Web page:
For lunches, in beach bars and hotels, a decent sized salad or wrap costs around 120 Kuna. For our dinners though, the spectrum was far larger. The local and home-cooking style restaurants would see four very full diners paying around 300-350 Kuna each, which included topped up water and a couple of litres of delicious local wine. On a fancier night out, two bottles (750ml) of white local wine and smaller portioned plates saw us pay 500 Kuna each.

As with most places abroad, take a look at the menu before going in and if it looks a little on the fancier side, it most likely will cost that bit more.

Whilst in European mode dinners here do start later, for the popular no reservation spots it’s worth getting there for 7pm. Some restaurants will happily take reservations whilst others don’t or only offer specified times for reservation, but it’s always worth an ask.

Along with seafood, Gelato is also a big deal here with aRoma Gelato Boutique having a constant queue during its opening hours. And I understand why now after spending my last 32 Kuna on hazelnut and stracciatella scoops in a cone!

One last thing to mention is the utterly out of this world Borek from Milne bakery by the port. At just 12 Kuna, you can very easily make your way through the many filo pastry variations each day as a post-beach/pre-dinner snack.

Bars in Hvar

Hula Hula Sunset

Hula Hula Sunset

With plenty of options for drinks and frankly, a little confusing info on beach bar vibes I’m hoping this helps the keen Hvar explorer/night owl.

Around one side of Hvar port is a stretch of very lively bars with filled dancefloors inside and tables next to the water outside. It’s all fun, well-lit and incredibly easy to make new friends or strike up chats with your new happy neighbour. Table service is available outside and they mostly take card – hurrah!

Through some of the alleys and on the other side of the port, you’ll find some more sophisticated bars (seen by the plush cushions and rattan sofas on display), which are equally as good fun with a slightly different crowd and some very good cocktails. If the tables in these places state reserved, check with the staff as we found often they weren’t reserved at all.

For example, in one cocktail bar, we sat down after asking two separate parties if the area was reserved. Not too long after this, a stern-faced waiter came by implying the tables had reservations and required minimum spends. After some simple and insistent negotiation (i.e. “can we stay here until the reserved party turns up?”), he gave in and didn’t subject us to the minimum spend. And so another Hvar lesson: push back a little, but stay polite.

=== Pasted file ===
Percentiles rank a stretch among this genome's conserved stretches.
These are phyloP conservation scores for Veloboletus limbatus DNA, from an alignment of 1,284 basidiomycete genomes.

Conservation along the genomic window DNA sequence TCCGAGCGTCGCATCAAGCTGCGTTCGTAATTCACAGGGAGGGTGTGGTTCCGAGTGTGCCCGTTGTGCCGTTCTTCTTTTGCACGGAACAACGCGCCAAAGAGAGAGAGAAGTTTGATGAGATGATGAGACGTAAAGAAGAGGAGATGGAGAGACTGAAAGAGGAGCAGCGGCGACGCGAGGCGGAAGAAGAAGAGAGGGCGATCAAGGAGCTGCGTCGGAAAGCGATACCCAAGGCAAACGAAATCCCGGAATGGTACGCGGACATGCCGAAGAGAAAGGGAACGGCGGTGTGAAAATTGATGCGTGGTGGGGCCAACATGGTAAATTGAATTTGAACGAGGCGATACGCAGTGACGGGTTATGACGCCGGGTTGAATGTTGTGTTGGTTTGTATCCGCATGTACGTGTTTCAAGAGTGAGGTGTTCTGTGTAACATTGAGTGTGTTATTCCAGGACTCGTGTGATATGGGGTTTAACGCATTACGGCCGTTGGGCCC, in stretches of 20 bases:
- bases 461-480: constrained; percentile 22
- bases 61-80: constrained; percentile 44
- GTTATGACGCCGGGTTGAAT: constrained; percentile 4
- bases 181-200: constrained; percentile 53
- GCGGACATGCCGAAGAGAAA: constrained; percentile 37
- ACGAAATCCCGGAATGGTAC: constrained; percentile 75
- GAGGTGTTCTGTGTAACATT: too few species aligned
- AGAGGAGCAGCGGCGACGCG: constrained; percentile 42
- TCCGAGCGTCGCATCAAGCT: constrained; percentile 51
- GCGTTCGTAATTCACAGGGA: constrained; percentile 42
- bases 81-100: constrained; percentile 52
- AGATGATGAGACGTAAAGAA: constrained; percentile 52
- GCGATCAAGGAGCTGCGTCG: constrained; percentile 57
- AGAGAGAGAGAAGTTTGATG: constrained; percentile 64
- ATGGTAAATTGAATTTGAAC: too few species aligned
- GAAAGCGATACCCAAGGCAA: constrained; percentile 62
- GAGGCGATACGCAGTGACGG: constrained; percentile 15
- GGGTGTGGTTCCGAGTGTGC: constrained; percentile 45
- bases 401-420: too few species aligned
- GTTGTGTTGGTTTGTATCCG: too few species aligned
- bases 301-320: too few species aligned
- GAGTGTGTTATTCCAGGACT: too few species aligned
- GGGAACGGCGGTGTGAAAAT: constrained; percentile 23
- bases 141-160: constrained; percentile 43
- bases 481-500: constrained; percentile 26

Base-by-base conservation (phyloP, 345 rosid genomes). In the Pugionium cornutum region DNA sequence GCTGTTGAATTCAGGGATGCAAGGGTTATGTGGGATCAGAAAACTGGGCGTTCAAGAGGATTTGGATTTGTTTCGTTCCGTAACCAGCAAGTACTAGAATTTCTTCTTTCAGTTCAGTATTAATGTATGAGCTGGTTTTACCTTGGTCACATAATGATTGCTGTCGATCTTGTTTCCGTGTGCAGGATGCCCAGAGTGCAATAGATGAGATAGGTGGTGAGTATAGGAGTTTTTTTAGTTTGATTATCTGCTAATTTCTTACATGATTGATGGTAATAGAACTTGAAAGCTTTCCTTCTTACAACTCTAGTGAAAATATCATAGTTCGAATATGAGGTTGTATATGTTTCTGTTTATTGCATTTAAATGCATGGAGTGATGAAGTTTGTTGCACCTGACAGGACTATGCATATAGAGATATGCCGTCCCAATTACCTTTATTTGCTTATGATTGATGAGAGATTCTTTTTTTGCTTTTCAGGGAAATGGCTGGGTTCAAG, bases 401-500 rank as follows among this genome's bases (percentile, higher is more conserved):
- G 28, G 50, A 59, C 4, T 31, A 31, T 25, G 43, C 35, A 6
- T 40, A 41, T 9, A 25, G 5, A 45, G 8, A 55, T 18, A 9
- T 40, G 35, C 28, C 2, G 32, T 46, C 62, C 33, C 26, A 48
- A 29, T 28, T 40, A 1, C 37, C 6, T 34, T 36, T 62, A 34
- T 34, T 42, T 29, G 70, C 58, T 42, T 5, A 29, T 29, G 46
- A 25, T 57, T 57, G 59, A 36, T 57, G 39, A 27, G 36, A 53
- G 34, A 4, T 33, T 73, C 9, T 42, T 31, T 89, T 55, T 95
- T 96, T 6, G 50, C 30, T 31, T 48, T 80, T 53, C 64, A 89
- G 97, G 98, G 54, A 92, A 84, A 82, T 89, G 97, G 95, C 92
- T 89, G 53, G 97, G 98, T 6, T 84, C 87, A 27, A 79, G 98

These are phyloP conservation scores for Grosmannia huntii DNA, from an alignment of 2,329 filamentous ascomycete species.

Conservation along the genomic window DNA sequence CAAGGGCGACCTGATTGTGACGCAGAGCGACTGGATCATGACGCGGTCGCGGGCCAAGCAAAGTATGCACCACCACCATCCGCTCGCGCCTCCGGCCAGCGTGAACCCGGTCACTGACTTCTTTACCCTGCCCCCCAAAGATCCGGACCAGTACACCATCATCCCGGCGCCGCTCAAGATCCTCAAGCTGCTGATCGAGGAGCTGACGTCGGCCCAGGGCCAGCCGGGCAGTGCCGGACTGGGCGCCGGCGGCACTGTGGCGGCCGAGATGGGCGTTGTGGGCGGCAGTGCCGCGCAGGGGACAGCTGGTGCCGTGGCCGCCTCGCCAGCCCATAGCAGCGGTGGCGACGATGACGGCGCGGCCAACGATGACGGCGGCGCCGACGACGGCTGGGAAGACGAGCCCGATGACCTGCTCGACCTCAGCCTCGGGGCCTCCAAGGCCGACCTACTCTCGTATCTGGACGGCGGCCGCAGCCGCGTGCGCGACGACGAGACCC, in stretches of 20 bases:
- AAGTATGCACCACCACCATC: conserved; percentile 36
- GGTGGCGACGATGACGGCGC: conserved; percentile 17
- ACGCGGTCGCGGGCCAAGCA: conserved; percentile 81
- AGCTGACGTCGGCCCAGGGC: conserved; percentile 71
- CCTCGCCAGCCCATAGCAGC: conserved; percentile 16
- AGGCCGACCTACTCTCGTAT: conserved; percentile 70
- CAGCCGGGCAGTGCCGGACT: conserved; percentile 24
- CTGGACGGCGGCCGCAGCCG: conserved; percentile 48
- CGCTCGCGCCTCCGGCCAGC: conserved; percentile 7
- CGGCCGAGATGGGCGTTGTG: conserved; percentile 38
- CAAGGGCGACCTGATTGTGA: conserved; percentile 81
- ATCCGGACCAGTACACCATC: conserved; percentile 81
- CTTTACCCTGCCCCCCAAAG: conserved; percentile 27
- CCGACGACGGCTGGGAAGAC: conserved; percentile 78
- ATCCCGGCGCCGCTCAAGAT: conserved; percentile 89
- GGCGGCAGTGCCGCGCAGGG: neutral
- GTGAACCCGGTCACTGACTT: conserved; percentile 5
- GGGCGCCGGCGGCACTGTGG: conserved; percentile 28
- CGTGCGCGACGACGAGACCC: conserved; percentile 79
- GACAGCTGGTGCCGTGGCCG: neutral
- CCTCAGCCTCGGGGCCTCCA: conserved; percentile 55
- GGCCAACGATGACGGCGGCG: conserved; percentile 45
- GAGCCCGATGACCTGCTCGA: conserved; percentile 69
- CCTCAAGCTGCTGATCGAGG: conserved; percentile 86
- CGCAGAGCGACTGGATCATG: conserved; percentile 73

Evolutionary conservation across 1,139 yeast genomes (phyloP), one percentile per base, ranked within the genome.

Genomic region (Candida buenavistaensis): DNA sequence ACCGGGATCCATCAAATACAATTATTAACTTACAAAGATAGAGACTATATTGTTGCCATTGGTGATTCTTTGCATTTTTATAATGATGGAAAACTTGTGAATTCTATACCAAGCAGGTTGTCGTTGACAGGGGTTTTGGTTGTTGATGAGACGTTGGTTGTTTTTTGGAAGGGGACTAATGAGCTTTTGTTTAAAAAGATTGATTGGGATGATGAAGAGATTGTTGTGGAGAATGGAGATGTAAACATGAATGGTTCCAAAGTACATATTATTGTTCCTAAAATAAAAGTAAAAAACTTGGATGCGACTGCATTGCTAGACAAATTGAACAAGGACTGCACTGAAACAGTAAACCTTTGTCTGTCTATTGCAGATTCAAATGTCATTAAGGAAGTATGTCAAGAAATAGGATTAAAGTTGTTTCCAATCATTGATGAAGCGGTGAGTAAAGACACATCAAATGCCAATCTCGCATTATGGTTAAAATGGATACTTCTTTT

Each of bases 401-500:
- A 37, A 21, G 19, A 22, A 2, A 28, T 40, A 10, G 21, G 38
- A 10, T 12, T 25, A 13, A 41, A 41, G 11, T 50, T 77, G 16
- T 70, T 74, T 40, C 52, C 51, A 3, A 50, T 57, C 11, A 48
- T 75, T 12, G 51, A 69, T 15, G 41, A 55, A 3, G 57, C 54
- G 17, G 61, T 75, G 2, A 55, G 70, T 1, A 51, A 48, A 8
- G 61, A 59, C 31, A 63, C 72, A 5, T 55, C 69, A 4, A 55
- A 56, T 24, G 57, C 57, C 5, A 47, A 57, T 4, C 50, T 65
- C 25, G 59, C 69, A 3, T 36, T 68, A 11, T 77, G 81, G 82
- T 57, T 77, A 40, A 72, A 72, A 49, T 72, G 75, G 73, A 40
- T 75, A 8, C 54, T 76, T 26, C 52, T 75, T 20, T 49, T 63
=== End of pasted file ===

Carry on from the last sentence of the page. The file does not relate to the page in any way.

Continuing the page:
Hula Hula is one of the island’s famous sunset beach bars known for its parties, so here’s the lowdown. Hula Hula is definitely a place to go to start off your night with all the table top dancing, big straws and neon lights you’d expect. However personally, I wouldn’t waste your time or money on a 200 Kuna sunbed for the day (the same beach stretches around the corner) or getting there much earlier than 6pm. Dress code is relaxed, some in bikinis and shorts, others in flowy kaftans and shirts. From our visit, it’s not the same dress code as Ocean Beach Ibiza so you can leave some of that face glitter behind! The bar shuts at 10pm when everyone fills the streets and heads into town. Pick up a slice of pizza when you get there – it’ll never have tasted so good!

Carpe Diem is spread over two places; a bar on Hvar island and the beach/club on Marinkovac island, accessed by a 10min journey on the Carpe Diem speedboat. Carpe Diem beach is open during the day until 7pm, at which time it closes in order to reopen as the major club it’s known for at 2am. We only went to Carpe Diem beach at night and without a VIP table (entry is 200 Kuna), when it had turned into a club in the forest adorned with a big DJ stage, lightshows, dancers and firebreathers. It’s busy and loud but with the right group who get stuck into the crowd, you’ll feel like you’re at Lost Village festival or Wilderness.

Keep in mind, despite the large spends both of these bars and clubs see, they are strictly cash only.

As all bars in Hvar close at 2pm, the options to keep going into the night are Carpe Diem or Pink Champagne. We didn’t get to try the latter but heard many good things from new friends made!

Island Hopping in Hvar

Hvar Islands

Hvar Islands

It becomes very clear when in Hvar that island hopping and sailing is a BIG thing! From every beach or seaview, you’ll see sailing vehicles of all sizes from small 5 person speedboats to Kardashian-worthy yachts.

I’d highly recommend visiting the other islands, and to have an explore of their leafy forests which often open into a beach. Most of the islands have restaurants and bars, and even hotels, so you won’t be stuck for sustenance. For those of us without our own boat (or casual 60ft yacht), there are a few options on hand:

  • Private speedboat taxi – a driven speedboat, around 500 Kuna depending on which island

  • Private speedboat – you’re shown how to safely drive the speedboat and have it until 6pm, around 500Kuna

  • Island tours – on a group boat trip taking you to various caves and islands for the day, around 600 Kuna

  • Local speedboat taxi – various boats going to different islands at allocated times, around 40-70 Kuna return (remember to keep your ticket!)

 There you have it, all you need to know about Hvar with hopefully some helpful tips!